What Lies Beneath

Once again, some idiot (at either Dreamworks or 20th Century Fox) throws together a movie trailer that gives a little too much away. The success of What Lies Beneath relies on its ability to keep the viewer guessing (it does not do a good job of this in the first place), but after seeing the trailer, the first half of the movie is pointless. This is not a good sign for two of America's best actors, Harrison Ford and Michelle Pfeiffer. Although both are highly talented, they are both in need of a good successful film. Audiences refuse to accept Ford in anything except action roles, as evidenced by the performances in Random Hearts and Six Days/Seven Nights). It may just be bad choices in picking roles, as Pfeiffer did in The Deep End of the Ocean and The Story of Us.

Claire Spencer (Pfeiffer) lives alone with her husband Norman (Ford), a professor of genetics at a local college. Claire's daughter just left for college, leaving the two alone in their newly remodeled house in rural Vermont. Claire is adjusting to life on her own (her husband is always at college). In her time alone, she begins to hear things. A door opens mysteriously, pictures fall down, and she thinks she sees a dead woman. What Lies Beneath then turns into Rear Window (it's hard to tell if it's an homage or cheap rip-off) with peering through windows at her neighbor. Again, anyone who saw the trailer will know whether or not the neighbor is behind the strange goings on at the house (here's a hint-NO). Claire confides in Norman, who seems to care, but also acts delicately around her. Since it is not the neighbors, the viewers need to wait for the story to reveal what exactly is going on. If anything, it lets people see the beautiful house they live in. The setting and production values are basically the only redeeming factors about the film. The Spencers live in a huge gorgeous house on a lakefront. Camera shots are great, particularly one near the end where the camera zooms from an overhead view of Pfeiffer to one looking up from the floor.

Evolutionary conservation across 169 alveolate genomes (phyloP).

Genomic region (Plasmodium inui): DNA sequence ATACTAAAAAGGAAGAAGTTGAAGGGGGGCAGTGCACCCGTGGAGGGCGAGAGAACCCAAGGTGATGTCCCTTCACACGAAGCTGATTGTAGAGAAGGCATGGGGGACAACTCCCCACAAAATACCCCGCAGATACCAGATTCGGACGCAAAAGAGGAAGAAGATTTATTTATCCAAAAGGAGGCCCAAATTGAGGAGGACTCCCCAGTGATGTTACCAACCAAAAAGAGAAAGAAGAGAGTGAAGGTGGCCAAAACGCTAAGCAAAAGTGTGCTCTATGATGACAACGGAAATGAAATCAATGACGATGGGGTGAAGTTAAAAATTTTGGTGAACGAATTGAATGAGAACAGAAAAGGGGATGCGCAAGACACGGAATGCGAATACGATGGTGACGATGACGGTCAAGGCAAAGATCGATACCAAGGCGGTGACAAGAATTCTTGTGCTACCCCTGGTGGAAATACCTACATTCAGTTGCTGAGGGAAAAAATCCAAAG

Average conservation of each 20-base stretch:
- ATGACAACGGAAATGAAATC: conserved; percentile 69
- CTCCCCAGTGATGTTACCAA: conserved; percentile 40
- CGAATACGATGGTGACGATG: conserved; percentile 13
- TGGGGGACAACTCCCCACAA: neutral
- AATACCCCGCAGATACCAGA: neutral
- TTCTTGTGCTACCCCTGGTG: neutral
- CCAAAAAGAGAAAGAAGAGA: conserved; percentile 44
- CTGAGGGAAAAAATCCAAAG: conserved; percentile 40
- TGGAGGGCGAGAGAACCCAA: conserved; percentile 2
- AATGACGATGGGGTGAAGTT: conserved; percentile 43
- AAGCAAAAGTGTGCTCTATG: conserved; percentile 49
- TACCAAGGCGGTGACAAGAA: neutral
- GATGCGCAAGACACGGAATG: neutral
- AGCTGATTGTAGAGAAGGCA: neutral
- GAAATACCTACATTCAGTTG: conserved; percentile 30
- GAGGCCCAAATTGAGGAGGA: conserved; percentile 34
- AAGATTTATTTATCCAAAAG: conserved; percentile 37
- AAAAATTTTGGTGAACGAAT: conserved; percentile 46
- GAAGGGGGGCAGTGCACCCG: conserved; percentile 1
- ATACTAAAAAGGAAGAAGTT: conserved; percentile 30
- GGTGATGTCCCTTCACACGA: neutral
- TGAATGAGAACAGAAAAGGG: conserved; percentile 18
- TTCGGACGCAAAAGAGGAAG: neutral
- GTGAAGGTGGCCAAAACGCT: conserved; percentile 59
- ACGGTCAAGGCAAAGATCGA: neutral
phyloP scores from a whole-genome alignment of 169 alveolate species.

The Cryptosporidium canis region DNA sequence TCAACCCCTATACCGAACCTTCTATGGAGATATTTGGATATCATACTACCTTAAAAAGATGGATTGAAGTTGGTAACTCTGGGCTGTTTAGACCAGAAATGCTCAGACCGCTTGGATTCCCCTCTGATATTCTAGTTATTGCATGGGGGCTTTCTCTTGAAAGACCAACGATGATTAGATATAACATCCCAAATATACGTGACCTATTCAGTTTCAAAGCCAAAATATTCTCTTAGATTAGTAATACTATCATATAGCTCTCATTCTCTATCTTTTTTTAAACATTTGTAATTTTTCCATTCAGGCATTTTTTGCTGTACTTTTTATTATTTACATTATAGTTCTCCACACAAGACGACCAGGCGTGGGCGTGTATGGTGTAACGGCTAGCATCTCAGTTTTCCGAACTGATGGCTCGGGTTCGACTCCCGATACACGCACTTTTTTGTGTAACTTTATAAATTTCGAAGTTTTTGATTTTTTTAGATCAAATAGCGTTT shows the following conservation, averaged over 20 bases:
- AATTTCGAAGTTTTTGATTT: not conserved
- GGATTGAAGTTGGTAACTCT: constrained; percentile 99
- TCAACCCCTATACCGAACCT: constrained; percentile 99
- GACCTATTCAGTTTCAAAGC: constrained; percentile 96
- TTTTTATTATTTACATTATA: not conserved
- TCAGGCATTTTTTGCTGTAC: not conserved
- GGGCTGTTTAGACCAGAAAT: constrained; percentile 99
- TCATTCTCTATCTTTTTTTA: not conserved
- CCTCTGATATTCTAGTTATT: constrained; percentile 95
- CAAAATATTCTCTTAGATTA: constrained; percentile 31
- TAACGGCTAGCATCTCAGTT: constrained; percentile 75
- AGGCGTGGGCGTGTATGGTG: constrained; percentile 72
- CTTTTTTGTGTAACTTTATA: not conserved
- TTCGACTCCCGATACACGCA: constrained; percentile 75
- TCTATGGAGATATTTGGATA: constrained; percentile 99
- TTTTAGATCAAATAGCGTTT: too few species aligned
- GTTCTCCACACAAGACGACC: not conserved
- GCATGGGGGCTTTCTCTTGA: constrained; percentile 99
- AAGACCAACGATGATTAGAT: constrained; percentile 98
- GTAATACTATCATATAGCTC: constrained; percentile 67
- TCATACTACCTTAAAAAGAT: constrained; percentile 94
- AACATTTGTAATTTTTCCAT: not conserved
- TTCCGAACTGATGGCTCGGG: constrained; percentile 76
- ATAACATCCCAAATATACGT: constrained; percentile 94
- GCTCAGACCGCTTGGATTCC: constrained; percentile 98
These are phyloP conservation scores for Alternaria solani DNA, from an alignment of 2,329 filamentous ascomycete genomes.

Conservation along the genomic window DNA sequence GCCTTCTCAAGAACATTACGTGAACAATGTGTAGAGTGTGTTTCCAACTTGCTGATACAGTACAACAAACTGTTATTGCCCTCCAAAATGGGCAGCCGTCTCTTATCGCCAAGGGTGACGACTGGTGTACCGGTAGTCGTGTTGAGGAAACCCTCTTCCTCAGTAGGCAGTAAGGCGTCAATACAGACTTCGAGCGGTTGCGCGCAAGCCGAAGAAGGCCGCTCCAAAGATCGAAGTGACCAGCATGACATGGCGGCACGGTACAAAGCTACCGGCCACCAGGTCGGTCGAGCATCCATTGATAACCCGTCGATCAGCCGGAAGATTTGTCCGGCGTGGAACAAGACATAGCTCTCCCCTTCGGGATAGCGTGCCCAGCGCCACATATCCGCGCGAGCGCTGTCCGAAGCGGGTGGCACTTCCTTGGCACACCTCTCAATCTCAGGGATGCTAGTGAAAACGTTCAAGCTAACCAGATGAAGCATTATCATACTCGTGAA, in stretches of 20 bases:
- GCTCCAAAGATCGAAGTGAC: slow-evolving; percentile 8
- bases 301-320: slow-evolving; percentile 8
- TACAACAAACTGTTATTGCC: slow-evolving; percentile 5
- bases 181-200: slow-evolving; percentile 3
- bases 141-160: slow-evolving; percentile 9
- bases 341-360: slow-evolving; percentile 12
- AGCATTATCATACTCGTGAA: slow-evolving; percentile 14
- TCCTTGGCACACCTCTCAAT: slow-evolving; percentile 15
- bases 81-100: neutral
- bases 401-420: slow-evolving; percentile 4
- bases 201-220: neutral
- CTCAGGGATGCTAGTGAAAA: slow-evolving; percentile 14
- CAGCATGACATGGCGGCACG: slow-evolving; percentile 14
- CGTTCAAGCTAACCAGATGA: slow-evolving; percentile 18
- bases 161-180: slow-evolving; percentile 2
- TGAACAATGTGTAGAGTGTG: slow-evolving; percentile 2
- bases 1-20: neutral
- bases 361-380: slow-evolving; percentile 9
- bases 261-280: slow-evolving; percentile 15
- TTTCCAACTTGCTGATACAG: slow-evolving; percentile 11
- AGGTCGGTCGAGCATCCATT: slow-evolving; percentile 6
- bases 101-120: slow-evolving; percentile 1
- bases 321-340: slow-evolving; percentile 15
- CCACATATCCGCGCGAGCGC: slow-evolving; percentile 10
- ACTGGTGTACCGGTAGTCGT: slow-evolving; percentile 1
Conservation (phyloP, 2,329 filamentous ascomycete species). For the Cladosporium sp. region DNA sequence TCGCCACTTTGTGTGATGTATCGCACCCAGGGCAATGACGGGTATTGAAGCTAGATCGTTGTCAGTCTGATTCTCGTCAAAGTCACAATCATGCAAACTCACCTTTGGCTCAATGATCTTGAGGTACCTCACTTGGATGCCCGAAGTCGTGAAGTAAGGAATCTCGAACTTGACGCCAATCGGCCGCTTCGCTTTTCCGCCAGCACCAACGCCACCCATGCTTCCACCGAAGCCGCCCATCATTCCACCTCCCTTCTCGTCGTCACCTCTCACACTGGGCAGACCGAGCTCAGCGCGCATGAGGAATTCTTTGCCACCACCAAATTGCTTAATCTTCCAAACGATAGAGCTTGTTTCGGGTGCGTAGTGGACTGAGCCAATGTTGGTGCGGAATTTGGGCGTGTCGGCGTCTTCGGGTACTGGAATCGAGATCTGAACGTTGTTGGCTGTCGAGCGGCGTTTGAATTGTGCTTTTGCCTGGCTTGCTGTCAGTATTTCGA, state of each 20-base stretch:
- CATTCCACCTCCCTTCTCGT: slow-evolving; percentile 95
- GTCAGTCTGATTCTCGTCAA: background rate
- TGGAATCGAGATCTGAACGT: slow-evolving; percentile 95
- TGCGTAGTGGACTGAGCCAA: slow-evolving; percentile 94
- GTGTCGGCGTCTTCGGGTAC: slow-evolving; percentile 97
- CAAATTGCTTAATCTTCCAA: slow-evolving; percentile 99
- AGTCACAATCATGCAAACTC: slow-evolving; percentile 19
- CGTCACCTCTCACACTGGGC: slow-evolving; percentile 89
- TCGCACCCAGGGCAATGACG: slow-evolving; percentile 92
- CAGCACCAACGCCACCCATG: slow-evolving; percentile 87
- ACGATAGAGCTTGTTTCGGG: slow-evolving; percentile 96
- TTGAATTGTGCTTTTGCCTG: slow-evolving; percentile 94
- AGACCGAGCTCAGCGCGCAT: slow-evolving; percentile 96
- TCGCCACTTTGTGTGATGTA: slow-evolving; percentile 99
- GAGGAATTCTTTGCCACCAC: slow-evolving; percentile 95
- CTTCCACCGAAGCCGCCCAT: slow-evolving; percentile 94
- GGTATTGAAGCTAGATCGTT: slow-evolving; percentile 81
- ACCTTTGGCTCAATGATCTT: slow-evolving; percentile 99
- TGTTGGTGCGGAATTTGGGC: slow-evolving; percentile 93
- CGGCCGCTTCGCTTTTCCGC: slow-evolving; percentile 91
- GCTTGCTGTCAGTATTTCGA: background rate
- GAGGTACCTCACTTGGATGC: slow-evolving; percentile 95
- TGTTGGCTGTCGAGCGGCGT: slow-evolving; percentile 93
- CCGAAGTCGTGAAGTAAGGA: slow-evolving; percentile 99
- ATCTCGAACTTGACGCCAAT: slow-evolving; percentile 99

Again, because the trailer reveals so much, any tension director Robert Zemeckis (Cast Away, Contact) is lost. There are the typical moments where the music volume turns up and something causes audience members to jump. This just reduces the movie to the level of the typical horror movie (especially the final act). Screenwriter Clark Gregg tries to keep the audience guessing with constant twists and turns, but it does not pay off. The studios left the ending mystery, and its eventual revelation does not feel worth it. There is, of course, the offhand comment in the beginning that plays a part in the ending sequence (pay attention to what the students say in the lab), and plenty of scenes with Pfeiffer looking scared. Gregg also mixes in subplots with Norman in his father's shadow and a car accident Claire was in, both of which obviously come together to attempt to make the story grander. Ford does not really act in the film since the script does not call upon him to do anything. His delivery is dry and laconic, and he looks bored most of the time. Both principal actors are working well below their talent, and What Lies Beneath becomes the third bad film for both.

Haro Rates It: Pretty Bad.
2 hours, 10 minutes, Rated PG-13 for terror/violence, sensuality and brief language.

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